Herb of the Month – November: Nutmeg

Herb of the Month – November: Nutmeg

Nutmeg, Myristica fragrans, comes to us from the Spice Islands of Indonesia. Historically, it was only found in the homes of the very affluent, and its source was kept secret by Arab traders. Throughout history, in particular, during the Pax Romana, it has been valued for its aroma, flavor, and medicinal value and was not rediscovered by Europeans until the 11th century. The supply of this spice was fought over by the Dutch and the British for 200 years. The British, losing the fight, received in trade a colony in the New World, New York! 

Today nutmeg is included in many spice mixtures around the world, from North Africa and India to France and the Caribbean, just to name a few. It is a favorite pumpkin spice in the United States, especially during our holiday season.

Nutmeg is a seed and not a nut that is found growing on a tropical up to 66 ft. evergreen. When harvested, the nutmeg apple’s outer layer is sometimes used for jams. Inside, the seed is covered in a fleshy aril surrounding that seed which is used for the spice mace. The seeds are slowly dried in the sun for six to eight weeks. 

The spice can be found in our markets as a whole seed or ground nutmeg. The flavor is probably the best when it is ground for immediate use. Small nutmeg graters can be found in culinary stores or on the internet.

The flavor of nutmeg is very versatile in that it can be used in both sweet and savory dishes, especially sauces, cheese, and egg-based dishes. In drinks, it can be used in coffee, eggnog, and mulled wine.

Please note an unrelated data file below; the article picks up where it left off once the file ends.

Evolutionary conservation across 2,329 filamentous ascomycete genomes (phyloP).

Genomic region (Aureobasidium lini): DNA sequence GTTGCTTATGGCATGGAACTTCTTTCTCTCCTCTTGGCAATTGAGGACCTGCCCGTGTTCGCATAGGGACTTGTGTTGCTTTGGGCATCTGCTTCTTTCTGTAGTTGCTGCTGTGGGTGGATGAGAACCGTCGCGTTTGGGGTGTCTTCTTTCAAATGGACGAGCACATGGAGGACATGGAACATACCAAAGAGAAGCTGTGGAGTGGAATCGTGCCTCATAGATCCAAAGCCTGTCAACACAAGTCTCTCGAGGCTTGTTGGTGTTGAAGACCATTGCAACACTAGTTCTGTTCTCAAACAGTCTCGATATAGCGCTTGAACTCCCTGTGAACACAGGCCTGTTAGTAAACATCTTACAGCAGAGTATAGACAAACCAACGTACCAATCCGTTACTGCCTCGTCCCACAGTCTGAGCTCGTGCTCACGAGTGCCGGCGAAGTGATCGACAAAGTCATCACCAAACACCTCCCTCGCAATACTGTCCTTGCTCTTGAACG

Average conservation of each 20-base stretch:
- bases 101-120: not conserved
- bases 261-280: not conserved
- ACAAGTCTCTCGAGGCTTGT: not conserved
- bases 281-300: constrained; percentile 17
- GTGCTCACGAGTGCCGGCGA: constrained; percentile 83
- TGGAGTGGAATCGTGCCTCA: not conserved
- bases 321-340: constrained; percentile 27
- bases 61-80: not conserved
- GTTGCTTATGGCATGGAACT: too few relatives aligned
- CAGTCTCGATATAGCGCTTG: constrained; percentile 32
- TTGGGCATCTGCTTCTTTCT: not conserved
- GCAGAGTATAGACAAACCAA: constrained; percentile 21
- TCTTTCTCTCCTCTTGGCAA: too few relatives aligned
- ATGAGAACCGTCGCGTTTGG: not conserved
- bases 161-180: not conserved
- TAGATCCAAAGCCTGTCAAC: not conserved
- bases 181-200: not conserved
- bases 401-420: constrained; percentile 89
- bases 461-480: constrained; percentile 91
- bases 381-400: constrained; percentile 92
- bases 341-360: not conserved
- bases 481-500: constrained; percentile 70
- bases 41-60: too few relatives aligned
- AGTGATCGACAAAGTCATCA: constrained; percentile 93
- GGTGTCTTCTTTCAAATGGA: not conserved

Caution is advised to not exceed nutmeg’s culinary use because it is a hallucinogenic and can be toxic, or produce allergic reactions.

Additional resource: https://www.henriettes-herb.com/eclectic/kings/myristica.html

Sweet Potato Soufflé

Keyword: cinnamon, nutmeg
Author: Reni Erskine


  • 4 large sweet potatoes baked and cut into chunks
  • 3 large apples peeled and chopped and steamed until soft
  • 1/3 c sweet butter
  • ⅛-¼ c frozen orange juice according to taste
  • orange zest
  • ½ t nutmeg
  • 1 t cinnamon


  • Place all items in a bowl and use an immersion blender to whip together.
  • Place in an appropriately sized baking dish or covered dish.
  • Heat and serve after decorating with a light dusting of cinnamon.

Spiced Whipped Cream

Author: Reni Erskine


  • 2 c or one container of heavy whipping cream
  • 3 T powdered sugar – adjust according to taste
  • ¼ t ground ginger
  • t ground nutmeg
  • ¼ t ground cinnamon
  • ½ t pure Mexican vanilla extract


  • Begin by whipping the cream at medium speed. Add the sugar first and then the other ingredients. Continue whipping the cream until firm peaks form.
  • Transfer the spiced whipped cream to a covered container to chill in the refrigerator.
  • It is delicious as a dessert topping or on hot chocolate. This mixture will store well for a few days and will continue to be a welcome topping during our chilly winter weather.

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